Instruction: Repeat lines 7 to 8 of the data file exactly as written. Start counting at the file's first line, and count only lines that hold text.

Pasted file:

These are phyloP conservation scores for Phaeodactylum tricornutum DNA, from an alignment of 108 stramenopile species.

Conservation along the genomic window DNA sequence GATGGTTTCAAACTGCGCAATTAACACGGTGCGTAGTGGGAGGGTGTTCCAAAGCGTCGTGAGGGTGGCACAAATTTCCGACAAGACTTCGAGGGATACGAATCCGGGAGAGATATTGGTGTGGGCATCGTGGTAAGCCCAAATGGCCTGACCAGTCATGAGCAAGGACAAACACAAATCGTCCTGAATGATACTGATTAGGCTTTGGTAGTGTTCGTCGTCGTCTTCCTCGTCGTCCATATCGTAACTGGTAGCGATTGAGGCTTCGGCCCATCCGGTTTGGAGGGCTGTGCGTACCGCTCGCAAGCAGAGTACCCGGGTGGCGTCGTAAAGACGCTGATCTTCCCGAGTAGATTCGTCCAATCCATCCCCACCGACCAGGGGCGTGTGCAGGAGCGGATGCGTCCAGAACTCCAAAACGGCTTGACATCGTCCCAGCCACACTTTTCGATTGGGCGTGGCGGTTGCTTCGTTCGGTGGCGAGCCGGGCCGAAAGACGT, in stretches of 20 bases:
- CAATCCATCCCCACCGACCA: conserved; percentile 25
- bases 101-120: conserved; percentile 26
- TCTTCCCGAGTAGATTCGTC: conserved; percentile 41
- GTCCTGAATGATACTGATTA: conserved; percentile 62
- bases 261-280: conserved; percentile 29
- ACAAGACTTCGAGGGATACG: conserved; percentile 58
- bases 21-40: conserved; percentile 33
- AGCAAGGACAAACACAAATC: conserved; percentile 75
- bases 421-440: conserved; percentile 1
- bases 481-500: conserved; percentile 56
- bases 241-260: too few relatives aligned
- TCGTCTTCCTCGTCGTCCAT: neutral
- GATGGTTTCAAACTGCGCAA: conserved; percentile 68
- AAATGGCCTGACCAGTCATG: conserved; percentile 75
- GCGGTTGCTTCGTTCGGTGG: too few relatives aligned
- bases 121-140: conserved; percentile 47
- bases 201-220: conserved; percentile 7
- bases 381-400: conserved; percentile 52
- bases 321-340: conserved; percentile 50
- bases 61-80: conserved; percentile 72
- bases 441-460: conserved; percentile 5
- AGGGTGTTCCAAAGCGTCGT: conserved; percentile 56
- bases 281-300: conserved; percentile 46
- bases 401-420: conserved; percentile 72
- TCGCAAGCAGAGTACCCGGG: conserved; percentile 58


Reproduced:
- bases 261-280: conserved; percentile 29
- ACAAGACTTCGAGGGATACG: conserved; percentile 58